Onoto Watanna’s Cattle at 100: Indomitable Women in the West During the Chinese Exclusion Era
27-30 July 2023 / University of Calgary and Chinese Cultural Centre
Conference Keynotes will include:
- Lily Cho (York University), author of Mass Capture: Chinese Head Tax and the Making of Non-Citizens
- Nancy Rao (Rutgers University), author of Chinatown Opera Theater in North America
- Spencer Tricker (Clark University), author of the forthcoming Imminent Communities: Liberal Cosmopolitanism and Empire in Transpacific Literature (1849-1924)
- Diana Birchall, Winnifred Eaton’s granddaughter and author of Onoto Watanna: The Story of Winnifred Eaton
Conference Director: Mary Chapman, University of British Columbia
Deadline for Proposals (extended): September 30, 2022
You are invited to propose a scholarly paper, panel, or roundtable, or more public-facing creative presentation, performance, or screening to a conference designed to explore the career of Asian North American writer Winnifred Eaton Reeve (1875-1954) and her contexts..
The Montreal-born Eaton, sister of author Edith Eaton (“Sui Sin Far”), is recognized as the first Asian North American novelist. She published Miss Numé of Japan (1898), A Japanese Nightingale (1901), and other bestselling novels under the Japanese pen-name “Onoto Watanna”, a controversial persona that Eaton assumed for over two decades in denial of her Chinese ancestry.
Eaton was also an early Hollywood screenwriter, the first female head of Universal Studios’ scenario department, a prolific journalist, a poet, and a versatile author of fiction in a variety of modes, including naturalism, realism and middlebrow. Her masterful but little known naturalist novel Cattle (1923) and her western novel His Royal Nibs (1925) were written and set in Alberta.
The conference, which has been organized on the centenary of the publication of Eaton’s novel Cattle by the team who developed the Winnifred Eaton Archive, seeks to explore Eaton’s transnational and multi-genre career beyond her Japanese phase, particularly in response to newly recovered and digitized works by her, and to newly situate her within contexts including the Canadian west, Canadian literature, middlebrow fiction, film, Indigenous studies and studies of immigration, race, and gender..
2023 is also the centenary of the passage of Canada’s Chinese Immigration Act, sometimes referred to as Canada’s Chinese Exclusion Act. We invite presenters and attendees to consider Eaton’s controversial masquerade and complex representations of race in her work against the backdrop of over a century of anti-Asian racism and violence in North America and within a history of the Chinese diaspora.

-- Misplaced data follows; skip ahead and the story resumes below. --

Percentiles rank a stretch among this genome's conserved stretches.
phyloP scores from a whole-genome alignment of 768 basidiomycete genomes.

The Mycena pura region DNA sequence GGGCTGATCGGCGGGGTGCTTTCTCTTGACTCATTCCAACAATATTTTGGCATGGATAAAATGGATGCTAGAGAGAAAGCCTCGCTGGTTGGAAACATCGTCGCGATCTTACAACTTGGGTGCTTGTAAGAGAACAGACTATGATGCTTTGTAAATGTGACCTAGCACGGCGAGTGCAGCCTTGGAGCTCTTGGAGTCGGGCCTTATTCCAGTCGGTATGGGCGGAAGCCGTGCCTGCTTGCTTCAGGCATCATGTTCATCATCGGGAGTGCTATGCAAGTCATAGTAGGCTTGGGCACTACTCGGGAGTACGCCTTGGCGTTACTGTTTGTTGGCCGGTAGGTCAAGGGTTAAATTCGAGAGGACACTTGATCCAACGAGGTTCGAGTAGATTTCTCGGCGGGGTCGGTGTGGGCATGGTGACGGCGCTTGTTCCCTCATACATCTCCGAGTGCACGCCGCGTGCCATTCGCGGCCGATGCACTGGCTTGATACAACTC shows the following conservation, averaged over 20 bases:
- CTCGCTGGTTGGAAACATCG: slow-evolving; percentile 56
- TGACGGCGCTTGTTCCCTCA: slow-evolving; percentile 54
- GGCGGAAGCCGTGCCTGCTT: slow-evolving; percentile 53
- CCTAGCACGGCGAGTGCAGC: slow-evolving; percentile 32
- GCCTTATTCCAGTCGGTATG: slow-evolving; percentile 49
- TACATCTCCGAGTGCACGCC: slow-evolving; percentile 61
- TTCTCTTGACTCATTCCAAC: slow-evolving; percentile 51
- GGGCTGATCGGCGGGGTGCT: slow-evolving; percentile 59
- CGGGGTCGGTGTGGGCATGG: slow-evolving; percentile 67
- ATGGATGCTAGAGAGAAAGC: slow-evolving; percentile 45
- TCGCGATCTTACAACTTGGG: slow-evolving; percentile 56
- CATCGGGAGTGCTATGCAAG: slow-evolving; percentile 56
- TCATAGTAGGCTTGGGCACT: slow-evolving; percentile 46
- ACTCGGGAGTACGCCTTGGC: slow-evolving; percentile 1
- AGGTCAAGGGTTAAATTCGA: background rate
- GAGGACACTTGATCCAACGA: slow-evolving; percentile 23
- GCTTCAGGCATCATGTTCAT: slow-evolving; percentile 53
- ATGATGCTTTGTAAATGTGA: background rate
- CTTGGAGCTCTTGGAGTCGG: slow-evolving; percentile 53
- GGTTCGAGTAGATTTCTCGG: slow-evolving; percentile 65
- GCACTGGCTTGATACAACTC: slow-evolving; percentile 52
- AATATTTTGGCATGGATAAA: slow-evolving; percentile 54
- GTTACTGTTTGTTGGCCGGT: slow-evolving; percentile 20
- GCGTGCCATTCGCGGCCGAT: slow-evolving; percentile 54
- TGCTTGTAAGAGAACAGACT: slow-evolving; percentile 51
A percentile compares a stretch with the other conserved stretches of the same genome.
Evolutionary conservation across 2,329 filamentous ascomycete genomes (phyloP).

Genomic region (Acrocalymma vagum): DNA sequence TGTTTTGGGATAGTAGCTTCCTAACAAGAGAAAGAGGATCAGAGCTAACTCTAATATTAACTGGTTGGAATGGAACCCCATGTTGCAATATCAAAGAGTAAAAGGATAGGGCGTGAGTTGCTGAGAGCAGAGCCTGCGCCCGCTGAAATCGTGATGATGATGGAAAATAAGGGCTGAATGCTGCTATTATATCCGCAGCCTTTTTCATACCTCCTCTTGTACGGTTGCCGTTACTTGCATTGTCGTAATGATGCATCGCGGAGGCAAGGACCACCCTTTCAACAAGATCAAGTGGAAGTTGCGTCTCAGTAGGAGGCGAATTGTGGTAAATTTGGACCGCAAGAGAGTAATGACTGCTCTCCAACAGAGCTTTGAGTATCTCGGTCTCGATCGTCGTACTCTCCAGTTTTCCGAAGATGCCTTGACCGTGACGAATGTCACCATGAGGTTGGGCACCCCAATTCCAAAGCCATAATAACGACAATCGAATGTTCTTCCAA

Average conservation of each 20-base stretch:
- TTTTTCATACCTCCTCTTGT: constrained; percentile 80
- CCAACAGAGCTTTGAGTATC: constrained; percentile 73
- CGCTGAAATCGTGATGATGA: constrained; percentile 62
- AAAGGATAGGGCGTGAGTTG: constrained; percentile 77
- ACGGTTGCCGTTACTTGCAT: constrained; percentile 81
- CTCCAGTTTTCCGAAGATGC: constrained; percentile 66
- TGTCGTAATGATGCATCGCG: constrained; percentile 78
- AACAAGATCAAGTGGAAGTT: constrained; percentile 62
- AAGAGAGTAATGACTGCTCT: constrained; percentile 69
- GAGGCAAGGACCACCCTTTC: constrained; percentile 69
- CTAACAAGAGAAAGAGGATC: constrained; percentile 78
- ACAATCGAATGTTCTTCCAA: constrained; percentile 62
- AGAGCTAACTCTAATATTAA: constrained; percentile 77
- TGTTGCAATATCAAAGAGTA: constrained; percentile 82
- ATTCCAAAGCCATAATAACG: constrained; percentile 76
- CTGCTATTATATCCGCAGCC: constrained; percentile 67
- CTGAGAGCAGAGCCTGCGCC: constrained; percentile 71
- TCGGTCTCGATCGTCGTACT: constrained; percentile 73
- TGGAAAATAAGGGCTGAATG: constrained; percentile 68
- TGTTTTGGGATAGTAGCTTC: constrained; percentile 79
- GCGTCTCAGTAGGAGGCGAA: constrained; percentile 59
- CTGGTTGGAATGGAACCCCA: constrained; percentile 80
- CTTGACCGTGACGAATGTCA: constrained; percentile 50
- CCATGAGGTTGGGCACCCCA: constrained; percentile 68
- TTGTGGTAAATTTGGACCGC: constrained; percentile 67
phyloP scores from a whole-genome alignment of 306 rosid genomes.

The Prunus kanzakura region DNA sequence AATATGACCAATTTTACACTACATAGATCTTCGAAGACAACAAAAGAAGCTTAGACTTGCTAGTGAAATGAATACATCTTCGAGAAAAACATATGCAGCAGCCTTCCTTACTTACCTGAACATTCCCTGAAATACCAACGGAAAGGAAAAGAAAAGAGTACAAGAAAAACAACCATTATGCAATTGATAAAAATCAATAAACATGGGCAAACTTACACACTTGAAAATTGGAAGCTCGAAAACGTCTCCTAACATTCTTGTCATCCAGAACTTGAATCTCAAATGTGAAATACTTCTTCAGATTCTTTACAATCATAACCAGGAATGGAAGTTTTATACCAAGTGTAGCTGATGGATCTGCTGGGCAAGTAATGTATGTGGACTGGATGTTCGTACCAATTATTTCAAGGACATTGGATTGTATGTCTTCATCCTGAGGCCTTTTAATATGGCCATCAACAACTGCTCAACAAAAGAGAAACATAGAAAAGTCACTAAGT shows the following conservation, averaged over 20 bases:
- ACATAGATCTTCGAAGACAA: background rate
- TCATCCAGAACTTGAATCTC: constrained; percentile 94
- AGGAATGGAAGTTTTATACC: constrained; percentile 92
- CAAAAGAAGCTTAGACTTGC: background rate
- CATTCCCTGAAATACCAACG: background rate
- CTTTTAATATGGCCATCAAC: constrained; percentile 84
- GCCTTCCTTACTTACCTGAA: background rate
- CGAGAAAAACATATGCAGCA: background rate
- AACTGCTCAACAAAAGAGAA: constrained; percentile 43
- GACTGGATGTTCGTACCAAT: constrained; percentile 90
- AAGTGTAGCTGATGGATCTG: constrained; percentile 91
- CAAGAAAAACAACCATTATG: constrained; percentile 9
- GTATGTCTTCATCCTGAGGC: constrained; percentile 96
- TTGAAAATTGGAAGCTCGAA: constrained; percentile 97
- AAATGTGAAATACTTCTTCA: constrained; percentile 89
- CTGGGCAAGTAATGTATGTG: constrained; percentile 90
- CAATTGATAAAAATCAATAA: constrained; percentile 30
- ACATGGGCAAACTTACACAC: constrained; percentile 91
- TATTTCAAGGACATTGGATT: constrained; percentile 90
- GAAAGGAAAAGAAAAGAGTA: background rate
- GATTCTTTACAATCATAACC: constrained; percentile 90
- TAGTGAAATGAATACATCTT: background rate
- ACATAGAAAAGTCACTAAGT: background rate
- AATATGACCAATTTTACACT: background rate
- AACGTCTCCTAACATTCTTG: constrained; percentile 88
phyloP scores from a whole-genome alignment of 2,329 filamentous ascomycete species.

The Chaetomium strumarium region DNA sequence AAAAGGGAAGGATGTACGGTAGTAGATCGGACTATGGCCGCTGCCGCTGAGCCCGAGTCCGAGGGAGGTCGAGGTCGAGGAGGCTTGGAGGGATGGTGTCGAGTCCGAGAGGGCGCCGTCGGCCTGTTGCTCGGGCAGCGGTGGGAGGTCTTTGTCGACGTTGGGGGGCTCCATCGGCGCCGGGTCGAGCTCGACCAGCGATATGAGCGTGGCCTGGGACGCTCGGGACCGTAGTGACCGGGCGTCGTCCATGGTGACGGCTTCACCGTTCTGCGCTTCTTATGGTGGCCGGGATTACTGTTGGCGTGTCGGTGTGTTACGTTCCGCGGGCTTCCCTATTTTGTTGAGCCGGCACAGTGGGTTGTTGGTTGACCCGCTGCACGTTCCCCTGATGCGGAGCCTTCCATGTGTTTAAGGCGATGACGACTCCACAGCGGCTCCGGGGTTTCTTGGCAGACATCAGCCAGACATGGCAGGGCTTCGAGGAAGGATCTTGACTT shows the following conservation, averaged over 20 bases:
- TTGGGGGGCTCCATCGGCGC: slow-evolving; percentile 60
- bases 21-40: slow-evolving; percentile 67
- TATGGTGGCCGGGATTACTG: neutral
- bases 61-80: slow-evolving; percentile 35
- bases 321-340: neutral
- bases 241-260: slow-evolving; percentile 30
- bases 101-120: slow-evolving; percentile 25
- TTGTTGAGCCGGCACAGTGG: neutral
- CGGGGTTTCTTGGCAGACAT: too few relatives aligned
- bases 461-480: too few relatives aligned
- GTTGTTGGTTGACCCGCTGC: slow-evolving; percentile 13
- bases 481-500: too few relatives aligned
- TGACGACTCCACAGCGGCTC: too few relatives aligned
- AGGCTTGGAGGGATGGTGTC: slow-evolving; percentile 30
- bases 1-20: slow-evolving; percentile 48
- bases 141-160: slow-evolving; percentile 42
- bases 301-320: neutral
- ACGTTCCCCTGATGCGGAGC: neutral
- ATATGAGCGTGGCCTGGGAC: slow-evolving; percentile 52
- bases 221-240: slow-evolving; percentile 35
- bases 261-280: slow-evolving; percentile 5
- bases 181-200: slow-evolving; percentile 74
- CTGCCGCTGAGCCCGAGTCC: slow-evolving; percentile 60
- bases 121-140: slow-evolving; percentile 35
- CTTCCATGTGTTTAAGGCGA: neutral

We welcome individual or collaborative proposals for papers, panels, and roundtables on topics below:
We are particularly interested in:
- Critical responses to texts from the Winnifred Eaton Archive
- Proposals from graduate students
We continue to accept proposals on:
- The literary and cinematic works of Winnifred Eaton/Onoto Watanna and her peers (late 19th/early 20th-century writers)
- Eaton’s rich oeuvre: fiction, journalism, screenplays, drama, poetry
- Eaton’s transnational career (US, Canada, and Jamaica)
- Eaton, modernism, and cosmopolitanism
- The politics of literary recovery
- Teaching with the Winnifred Eaton Archive
- Digital Humanities and Asian North American literature and culture
- Eaton and Canadian nationalism
- Eaton and the Calgary literary community
- Early film, especially by women filmmakers and/or about the West
- Eaton’s adaptations: film, theatre, and source materials
- Early North American immigrant writing and mixed-race kinship
- Historic Asian North American literature and culture
- Asian North Americans in the West
- Prairie/Western literature
- Transnational North American literature during the Exclusion Era
- Eaton’s contemporaries and collaborators
- Progressive-Era writing by women
- Stenography and authorship in the Progressive Era
We also welcome creative proposals (for example, staged readings of plays or scripts by or about Eaton; film screenings; and more) and more public-facing work.
Proposal submissions guidelines:
- Paper (15-20 mins): 250-300-word abstract and short bio
- Panel (3-4 presenters): 250-300-word abstract, including presenter names and titles of presentations
- Roundtable (4-6 speakers): 250-300-word abstract, including speaker names and short bios
- Creative presentation (individual or collaborative): 250-300 word abstract and short bio
We are keen to support emerging scholars and graduate students and will attempt to lower barriers to their participation by making travel funding available and waiving registration fees.
Proposals received after July 28, 2022 are not eligible for potential travel funding.
To submit, please click here.
Categories: Non ACCUTE CFPs